Environmentally-friendly aquaculture techniques can lead to new jobs in Sri Lanka's eastern province. (Photo: Stock File)
US-funded study encourages aquaculture
Wednesday, March 31, 2010, 01:30 (GMT + 9)
A study report funded by the US Agency for International Development (USAID) has identified aquaculture investment opportunities in Sri Lanka’s Eastern Province. Aquaculture has the potential for important growth due to the suitable land and solid seafood export demand.
The report also notes the aquaculture products most fitting for export and roadblocks to be surpassed to encourage investment and development in the private sector. New jobs can be created in the country’s eastern portion through environmentally-friendly aquaculture techniques, it said, according to a press release issued by the US Embassy in Sri Lanka.
Cage-raised sea bass, tilapia raised in traditional ponds and mud crabs, among other farmed fish and seafood, are selling profitably in the country’s urban markets and may do so in foreign markets as well.
Europe and Asia especially are big markets for sea bass, and buyers from the Persian Gulf are already visiting Sri Lanka wanting to place large orders for tilapia.
Because of strict international standards for proper cultivation, harvesting, processing, handling and transport that must be met for farmers to sell in foreign markets, however, Sri Lankan fish farmers, transporters and exporters will have to collaborate effectively, the report pointed out.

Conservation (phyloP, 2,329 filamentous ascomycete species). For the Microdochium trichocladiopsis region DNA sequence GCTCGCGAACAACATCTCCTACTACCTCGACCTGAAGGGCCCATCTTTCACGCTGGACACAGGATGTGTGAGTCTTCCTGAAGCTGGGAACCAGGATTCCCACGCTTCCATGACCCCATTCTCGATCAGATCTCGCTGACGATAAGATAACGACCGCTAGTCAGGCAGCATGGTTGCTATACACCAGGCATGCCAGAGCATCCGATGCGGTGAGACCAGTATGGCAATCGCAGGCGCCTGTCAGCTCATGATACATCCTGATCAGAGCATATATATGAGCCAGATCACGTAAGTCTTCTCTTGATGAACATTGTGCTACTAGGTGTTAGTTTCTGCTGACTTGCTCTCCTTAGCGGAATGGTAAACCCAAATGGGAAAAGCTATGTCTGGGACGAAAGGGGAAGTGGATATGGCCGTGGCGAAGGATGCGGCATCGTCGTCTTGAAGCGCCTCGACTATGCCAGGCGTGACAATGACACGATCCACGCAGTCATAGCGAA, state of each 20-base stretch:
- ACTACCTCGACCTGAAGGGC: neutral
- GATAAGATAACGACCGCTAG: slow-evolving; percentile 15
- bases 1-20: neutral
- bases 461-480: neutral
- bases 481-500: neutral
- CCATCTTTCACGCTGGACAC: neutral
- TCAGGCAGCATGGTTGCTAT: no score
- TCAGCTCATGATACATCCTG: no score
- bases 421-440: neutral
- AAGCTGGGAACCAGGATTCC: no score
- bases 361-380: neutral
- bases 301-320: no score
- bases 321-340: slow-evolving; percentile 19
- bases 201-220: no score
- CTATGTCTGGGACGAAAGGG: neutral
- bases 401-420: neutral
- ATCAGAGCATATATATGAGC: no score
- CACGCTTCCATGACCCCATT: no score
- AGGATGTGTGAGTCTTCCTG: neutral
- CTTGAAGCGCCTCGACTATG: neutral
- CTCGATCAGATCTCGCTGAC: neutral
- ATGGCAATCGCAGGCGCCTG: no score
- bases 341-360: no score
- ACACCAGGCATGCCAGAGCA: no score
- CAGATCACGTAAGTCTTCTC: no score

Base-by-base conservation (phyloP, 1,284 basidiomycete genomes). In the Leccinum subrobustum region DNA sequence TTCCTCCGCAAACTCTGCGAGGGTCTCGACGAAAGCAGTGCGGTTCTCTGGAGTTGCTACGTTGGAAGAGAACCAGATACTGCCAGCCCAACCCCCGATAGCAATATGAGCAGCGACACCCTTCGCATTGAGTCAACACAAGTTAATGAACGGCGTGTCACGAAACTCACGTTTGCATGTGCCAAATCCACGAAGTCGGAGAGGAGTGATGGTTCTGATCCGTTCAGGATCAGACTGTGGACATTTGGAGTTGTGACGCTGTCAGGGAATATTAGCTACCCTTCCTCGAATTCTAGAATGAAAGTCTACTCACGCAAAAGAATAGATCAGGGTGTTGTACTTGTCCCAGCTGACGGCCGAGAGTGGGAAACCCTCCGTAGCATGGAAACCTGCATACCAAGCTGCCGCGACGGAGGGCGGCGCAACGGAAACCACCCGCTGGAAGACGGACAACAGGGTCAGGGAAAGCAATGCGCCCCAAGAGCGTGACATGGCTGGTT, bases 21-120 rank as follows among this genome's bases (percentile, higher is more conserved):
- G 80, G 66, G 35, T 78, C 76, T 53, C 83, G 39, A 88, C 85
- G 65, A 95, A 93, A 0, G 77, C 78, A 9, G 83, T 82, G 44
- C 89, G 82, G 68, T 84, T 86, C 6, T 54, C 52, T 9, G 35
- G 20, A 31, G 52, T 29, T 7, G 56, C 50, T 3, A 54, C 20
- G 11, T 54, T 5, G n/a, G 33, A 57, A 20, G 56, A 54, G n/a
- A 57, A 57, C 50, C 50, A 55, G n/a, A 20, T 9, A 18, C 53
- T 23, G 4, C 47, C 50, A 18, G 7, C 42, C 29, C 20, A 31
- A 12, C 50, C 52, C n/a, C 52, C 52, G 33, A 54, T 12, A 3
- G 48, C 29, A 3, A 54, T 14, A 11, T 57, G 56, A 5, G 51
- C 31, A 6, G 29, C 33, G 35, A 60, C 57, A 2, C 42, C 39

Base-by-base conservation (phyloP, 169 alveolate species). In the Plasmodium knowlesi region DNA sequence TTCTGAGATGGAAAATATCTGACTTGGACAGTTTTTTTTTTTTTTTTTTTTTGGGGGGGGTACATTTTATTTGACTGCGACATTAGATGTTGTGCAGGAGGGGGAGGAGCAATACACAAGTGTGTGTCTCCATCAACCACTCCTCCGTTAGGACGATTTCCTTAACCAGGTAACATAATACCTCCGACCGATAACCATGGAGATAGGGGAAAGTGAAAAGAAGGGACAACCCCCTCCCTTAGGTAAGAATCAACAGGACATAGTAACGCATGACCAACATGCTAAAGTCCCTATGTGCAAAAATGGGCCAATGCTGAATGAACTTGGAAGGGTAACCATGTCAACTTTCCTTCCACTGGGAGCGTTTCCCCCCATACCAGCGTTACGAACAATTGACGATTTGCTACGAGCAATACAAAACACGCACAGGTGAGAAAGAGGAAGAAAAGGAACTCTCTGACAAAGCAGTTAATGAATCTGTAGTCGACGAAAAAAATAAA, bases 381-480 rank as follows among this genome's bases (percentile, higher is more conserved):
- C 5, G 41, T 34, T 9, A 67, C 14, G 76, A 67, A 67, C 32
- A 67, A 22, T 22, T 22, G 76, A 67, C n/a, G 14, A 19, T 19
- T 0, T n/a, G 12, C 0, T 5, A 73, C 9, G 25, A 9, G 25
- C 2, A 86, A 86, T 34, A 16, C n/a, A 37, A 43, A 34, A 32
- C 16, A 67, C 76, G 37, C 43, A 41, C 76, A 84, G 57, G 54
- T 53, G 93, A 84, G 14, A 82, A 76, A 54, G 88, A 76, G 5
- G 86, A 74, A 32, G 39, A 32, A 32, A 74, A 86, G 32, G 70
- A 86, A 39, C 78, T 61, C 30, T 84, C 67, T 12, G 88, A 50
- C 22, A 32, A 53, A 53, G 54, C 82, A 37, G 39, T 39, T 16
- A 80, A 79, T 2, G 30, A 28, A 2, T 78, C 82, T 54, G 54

The study also found that Sri Lanka’s Eastern Province offers investors a wide range of apt sites to choose from for aquaculture activities: lagoons, marshes, mud flats and other saline areas relatively free of human intervention.
Aquaculture can be developed here to create employment in a way that complements existing fishing efforts without competing. The right aquaculture practices will help support efforts to protecting the province’s coastal habitats.
Because prawn and shrimp farming, once thriving businesses in Sri Lanka, were impacted by diseases that decimated the shrimp culture industry, the report encourages using new pathogen-free shrimp. Still, it recommends that investors consider alternatives such as farming tilapia and milkfish, species easier to raise and more resistant to disease.
Shrimp and prawn farms abandoned during the civil war could now be rehabilitated to provide new jobs for locals.
This aquaculture study is one of seven assessments funded by the US Embassy’s USAID/Sri Lanka through its Connecting Regional Economies (CORE) project. The latter connects producers in the Eastern Province, Uva Province and North Central Province to urban markets and exporters around Colombo and the western coast.
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By Natalia Real